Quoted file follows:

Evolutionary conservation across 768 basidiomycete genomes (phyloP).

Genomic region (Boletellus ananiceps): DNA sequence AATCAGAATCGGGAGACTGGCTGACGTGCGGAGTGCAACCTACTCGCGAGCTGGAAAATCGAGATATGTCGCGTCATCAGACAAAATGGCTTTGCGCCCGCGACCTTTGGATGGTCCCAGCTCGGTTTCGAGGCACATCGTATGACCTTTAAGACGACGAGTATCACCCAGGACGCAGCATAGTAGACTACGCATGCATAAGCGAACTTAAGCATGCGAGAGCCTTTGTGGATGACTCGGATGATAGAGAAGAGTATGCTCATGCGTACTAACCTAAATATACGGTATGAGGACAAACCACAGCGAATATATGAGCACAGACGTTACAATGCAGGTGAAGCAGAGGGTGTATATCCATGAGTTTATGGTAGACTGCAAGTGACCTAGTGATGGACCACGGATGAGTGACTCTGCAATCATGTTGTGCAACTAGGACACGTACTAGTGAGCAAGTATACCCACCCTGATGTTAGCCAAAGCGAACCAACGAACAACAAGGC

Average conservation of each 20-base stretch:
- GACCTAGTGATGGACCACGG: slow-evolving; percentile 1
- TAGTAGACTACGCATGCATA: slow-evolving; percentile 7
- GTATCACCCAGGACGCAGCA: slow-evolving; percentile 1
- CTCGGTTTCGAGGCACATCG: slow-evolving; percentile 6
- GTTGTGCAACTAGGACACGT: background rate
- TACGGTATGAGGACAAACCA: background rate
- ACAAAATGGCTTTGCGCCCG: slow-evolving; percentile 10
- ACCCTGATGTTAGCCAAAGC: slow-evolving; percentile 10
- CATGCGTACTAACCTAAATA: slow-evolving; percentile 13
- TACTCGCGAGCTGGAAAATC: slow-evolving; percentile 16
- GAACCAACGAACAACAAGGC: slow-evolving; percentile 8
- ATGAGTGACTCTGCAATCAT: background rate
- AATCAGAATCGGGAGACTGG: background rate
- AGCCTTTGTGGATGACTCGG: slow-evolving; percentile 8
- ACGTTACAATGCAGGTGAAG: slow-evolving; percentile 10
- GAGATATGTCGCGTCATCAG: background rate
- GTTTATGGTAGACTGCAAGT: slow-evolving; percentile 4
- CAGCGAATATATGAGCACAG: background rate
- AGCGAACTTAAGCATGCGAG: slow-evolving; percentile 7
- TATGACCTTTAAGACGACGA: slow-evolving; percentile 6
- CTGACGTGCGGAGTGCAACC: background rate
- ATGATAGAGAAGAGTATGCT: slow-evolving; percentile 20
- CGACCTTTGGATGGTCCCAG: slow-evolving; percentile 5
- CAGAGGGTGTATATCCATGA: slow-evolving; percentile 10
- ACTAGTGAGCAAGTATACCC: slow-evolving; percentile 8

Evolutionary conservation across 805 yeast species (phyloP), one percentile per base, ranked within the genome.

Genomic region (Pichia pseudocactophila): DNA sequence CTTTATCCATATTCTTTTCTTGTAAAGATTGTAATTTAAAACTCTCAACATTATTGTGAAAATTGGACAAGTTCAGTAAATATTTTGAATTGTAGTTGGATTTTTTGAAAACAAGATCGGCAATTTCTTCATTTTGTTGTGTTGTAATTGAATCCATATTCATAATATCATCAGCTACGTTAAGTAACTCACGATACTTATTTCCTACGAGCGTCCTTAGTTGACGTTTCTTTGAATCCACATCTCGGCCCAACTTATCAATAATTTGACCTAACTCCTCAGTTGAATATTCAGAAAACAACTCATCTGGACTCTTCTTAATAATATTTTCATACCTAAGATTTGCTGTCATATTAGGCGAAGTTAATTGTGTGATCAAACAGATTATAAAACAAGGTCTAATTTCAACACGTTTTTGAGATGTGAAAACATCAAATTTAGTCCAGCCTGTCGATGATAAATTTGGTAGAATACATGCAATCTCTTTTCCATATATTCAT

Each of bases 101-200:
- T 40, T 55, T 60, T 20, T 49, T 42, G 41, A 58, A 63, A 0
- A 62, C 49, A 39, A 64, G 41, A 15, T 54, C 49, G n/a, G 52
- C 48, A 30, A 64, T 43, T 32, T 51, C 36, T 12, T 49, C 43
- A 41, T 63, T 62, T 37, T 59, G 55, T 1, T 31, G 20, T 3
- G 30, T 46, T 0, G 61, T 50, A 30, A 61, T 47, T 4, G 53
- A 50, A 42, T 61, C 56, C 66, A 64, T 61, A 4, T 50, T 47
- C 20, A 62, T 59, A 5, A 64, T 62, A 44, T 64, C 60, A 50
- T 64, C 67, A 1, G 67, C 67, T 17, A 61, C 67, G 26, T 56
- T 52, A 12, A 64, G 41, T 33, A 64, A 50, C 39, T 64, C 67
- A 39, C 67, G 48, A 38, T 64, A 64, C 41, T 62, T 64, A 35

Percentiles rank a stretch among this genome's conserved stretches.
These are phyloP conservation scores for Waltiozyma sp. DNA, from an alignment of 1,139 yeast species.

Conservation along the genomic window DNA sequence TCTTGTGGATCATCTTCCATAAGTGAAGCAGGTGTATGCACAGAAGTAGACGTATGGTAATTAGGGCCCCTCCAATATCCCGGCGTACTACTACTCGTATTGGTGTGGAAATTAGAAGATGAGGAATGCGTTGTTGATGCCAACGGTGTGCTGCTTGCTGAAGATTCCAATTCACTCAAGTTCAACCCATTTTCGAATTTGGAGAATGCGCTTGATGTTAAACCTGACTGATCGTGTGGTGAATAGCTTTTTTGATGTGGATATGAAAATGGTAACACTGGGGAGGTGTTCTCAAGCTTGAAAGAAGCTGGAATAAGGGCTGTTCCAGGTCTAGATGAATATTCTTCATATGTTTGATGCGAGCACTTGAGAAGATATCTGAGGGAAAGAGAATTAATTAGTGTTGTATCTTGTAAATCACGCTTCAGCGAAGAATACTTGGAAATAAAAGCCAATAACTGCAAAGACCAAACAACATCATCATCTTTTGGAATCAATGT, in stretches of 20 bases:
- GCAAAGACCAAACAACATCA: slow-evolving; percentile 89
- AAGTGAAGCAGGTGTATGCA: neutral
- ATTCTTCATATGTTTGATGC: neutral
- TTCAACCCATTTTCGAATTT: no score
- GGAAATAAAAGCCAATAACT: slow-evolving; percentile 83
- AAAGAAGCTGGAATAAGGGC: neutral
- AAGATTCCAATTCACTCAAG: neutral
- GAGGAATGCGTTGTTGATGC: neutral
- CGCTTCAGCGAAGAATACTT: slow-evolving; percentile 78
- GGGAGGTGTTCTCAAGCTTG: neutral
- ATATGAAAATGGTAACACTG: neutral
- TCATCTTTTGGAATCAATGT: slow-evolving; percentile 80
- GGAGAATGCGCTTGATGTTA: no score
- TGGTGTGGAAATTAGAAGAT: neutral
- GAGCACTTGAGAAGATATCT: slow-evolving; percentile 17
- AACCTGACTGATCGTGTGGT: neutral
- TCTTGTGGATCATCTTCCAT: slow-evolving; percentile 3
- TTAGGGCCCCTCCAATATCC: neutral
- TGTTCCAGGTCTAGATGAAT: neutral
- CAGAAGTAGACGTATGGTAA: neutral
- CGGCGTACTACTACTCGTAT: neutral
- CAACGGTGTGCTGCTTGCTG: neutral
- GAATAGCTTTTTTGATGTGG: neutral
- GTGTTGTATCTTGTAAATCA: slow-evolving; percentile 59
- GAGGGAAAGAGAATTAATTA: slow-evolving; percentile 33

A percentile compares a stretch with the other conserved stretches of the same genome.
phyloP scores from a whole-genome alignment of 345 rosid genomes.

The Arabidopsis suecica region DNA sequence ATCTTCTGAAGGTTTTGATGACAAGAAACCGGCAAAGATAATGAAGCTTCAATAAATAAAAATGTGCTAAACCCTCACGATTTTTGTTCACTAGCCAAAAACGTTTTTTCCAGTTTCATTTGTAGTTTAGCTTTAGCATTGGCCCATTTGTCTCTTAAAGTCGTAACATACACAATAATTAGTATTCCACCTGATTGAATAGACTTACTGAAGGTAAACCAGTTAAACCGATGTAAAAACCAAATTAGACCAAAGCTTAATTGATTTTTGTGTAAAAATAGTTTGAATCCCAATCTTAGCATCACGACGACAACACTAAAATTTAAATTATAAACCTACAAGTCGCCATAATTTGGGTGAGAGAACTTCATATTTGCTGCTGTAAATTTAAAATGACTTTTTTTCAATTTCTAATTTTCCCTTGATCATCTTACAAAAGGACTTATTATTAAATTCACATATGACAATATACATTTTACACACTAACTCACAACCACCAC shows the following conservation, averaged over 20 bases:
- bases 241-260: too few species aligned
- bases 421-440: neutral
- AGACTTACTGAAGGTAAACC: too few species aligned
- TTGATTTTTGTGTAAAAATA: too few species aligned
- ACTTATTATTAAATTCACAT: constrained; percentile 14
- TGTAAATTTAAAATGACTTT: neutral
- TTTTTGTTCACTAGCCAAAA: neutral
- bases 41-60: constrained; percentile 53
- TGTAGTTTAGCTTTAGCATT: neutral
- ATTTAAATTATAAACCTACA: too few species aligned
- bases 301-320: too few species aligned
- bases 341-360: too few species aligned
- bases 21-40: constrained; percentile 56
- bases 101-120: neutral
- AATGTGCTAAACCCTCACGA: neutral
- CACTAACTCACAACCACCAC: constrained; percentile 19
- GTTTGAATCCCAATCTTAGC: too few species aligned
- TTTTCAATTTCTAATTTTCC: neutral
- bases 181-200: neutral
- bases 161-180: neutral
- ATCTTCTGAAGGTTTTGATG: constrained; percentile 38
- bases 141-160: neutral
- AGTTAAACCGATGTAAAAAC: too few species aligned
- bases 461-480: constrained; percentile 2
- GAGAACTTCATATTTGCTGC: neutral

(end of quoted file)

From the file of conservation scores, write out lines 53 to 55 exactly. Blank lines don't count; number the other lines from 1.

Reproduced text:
- CGCTTCAGCGAAGAATACTT: slow-evolving; percentile 78
- GGGAGGTGTTCTCAAGCTTG: neutral
- ATATGAAAATGGTAACACTG: neutral